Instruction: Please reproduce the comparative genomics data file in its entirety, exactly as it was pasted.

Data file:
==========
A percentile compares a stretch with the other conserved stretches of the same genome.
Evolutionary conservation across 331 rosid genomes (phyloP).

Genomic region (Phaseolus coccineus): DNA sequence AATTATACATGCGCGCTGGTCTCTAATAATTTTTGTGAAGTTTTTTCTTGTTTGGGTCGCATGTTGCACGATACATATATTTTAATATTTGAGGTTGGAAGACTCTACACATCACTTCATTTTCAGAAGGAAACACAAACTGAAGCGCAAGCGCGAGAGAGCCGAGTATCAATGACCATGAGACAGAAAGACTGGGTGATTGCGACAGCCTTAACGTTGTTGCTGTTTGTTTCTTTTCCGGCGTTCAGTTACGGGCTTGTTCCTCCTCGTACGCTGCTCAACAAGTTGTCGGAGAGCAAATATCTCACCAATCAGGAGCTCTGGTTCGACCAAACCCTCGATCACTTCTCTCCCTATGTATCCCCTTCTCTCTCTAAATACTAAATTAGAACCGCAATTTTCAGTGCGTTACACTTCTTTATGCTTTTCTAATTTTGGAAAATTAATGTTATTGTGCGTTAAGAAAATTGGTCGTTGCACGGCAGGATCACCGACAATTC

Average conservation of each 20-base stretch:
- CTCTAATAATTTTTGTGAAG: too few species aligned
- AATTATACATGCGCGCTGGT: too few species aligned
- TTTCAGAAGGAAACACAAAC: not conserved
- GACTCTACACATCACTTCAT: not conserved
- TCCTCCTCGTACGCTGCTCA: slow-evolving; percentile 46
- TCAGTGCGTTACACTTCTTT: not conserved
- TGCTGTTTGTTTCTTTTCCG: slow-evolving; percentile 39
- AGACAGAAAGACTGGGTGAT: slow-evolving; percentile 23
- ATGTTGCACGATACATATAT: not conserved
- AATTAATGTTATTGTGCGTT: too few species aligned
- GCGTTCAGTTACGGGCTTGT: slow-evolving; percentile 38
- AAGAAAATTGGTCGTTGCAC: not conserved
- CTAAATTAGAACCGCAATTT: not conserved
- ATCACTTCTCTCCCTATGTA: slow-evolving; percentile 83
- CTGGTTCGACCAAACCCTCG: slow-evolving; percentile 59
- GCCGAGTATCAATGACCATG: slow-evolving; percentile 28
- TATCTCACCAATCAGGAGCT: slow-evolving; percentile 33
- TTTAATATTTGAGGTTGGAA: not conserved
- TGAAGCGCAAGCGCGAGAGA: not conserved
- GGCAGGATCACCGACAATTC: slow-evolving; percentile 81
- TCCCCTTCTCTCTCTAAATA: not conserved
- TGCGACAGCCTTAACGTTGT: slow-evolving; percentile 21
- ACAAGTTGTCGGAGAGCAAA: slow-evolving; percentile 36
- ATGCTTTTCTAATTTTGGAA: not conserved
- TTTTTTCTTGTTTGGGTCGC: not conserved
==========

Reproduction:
A percentile compares a stretch with the other conserved stretches of the same genome.
Evolutionary conservation across 331 rosid genomes (phyloP).

Genomic region (Phaseolus coccineus): DNA sequence AATTATACATGCGCGCTGGTCTCTAATAATTTTTGTGAAGTTTTTTCTTGTTTGGGTCGCATGTTGCACGATACATATATTTTAATATTTGAGGTTGGAAGACTCTACACATCACTTCATTTTCAGAAGGAAACACAAACTGAAGCGCAAGCGCGAGAGAGCCGAGTATCAATGACCATGAGACAGAAAGACTGGGTGATTGCGACAGCCTTAACGTTGTTGCTGTTTGTTTCTTTTCCGGCGTTCAGTTACGGGCTTGTTCCTCCTCGTACGCTGCTCAACAAGTTGTCGGAGAGCAAATATCTCACCAATCAGGAGCTCTGGTTCGACCAAACCCTCGATCACTTCTCTCCCTATGTATCCCCTTCTCTCTCTAAATACTAAATTAGAACCGCAATTTTCAGTGCGTTACACTTCTTTATGCTTTTCTAATTTTGGAAAATTAATGTTATTGTGCGTTAAGAAAATTGGTCGTTGCACGGCAGGATCACCGACAATTC

Average conservation of each 20-base stretch:
- CTCTAATAATTTTTGTGAAG: too few species aligned
- AATTATACATGCGCGCTGGT: too few species aligned
- TTTCAGAAGGAAACACAAAC: not conserved
- GACTCTACACATCACTTCAT: not conserved
- TCCTCCTCGTACGCTGCTCA: slow-evolving; percentile 46
- TCAGTGCGTTACACTTCTTT: not conserved
- TGCTGTTTGTTTCTTTTCCG: slow-evolving; percentile 39
- AGACAGAAAGACTGGGTGAT: slow-evolving; percentile 23
- ATGTTGCACGATACATATAT: not conserved
- AATTAATGTTATTGTGCGTT: too few species aligned
- GCGTTCAGTTACGGGCTTGT: slow-evolving; percentile 38
- AAGAAAATTGGTCGTTGCAC: not conserved
- CTAAATTAGAACCGCAATTT: not conserved
- ATCACTTCTCTCCCTATGTA: slow-evolving; percentile 83
- CTGGTTCGACCAAACCCTCG: slow-evolving; percentile 59
- GCCGAGTATCAATGACCATG: slow-evolving; percentile 28
- TATCTCACCAATCAGGAGCT: slow-evolving; percentile 33
- TTTAATATTTGAGGTTGGAA: not conserved
- TGAAGCGCAAGCGCGAGAGA: not conserved
- GGCAGGATCACCGACAATTC: slow-evolving; percentile 81
- TCCCCTTCTCTCTCTAAATA: not conserved
- TGCGACAGCCTTAACGTTGT: slow-evolving; percentile 21
- ACAAGTTGTCGGAGAGCAAA: slow-evolving; percentile 36
- ATGCTTTTCTAATTTTGGAA: not conserved
- TTTTTTCTTGTTTGGGTCGC: not conserved